- 1986-1989 TPI F-Body with a 350ci Engine and automatic transmission – The best BIN to start with is the ARAP BIN. The ARAP BIN is a $6E binary developed by GM and used in the ’89 TPIs that were delivered to the press. This BIN is a plug and play situation for the 1989 350ci Automatic F-Bodies since they are already running $6E code. For the ’86-’88 F-Bodies you will need to either unplug your cold start injector or just use a cold start injector plug kit since the $6E binary gets rid of this piece of equipment (cold start injector plug kits are available through either Accel or Arizona Speed and Marine). For all MAF cars you will also need to make sure that the fans are set to "Normal Operation" since the stock ARAP has this operation reversed. This BIN can be found at both Craig Moates’ page and ZaphodB’s page as well as the GMECM BIN Library.
- 1990-1992 TPI F-Body with a 350ci Engine and Automatic Transmission – The best BIN to start with is the AUJP BIN. This BIN is available at ZaphodB’s page as well as the GMECM BIN Library.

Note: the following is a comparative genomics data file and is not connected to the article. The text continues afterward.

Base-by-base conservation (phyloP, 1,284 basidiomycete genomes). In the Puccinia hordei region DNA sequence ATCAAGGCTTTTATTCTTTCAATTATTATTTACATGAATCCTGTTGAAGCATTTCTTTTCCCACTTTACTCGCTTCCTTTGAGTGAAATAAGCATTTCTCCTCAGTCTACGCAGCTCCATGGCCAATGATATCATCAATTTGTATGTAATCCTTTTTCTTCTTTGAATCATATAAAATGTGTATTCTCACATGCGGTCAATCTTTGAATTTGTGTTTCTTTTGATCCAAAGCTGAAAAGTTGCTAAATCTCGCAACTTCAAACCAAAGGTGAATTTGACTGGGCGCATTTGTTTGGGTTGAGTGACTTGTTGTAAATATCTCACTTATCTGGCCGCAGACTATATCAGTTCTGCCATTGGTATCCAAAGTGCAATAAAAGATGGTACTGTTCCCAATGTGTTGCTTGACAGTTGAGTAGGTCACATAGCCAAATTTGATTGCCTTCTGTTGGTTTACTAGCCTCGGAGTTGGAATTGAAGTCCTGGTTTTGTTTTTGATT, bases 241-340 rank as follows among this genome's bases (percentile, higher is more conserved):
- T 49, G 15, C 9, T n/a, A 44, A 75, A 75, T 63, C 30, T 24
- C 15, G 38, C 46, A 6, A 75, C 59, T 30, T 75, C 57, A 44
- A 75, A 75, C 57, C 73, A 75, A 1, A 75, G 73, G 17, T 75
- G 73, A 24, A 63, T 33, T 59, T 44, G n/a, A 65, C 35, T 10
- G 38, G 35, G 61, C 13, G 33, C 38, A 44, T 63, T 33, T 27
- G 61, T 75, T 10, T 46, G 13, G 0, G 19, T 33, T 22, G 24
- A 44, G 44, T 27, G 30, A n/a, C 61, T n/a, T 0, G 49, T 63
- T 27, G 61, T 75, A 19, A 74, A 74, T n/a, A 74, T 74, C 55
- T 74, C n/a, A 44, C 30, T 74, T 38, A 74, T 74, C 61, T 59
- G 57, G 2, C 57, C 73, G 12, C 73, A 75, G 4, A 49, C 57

- Question: Where do I start? What do I modify in the BIN? How do I know what to change?
Answer: Read the sections entitled Important information for beginners and Modifying the BIN located previously in this article.
How EPROMs work
At this point I would suggest learning the specifics behind what a PROM is and how they work. Xtronics has done a wonderful job at covering this in detail. For a full description on what PROMs are and how they work follow this link…
EPROM Reference for TPI and TBI Thirdgen F-bodies
|ECM, EPROM, and Calibration reference|
|Year (TPI eng.)||1985||1986||1987||1988||1989||1990-1992|
|Engine Management||MAF||MAF||MAF||MAF||MAF||Speed Density|
|Year (TBI eng.)||1988||1989-1992|
|Program ID (Calibration)||$4D||$61|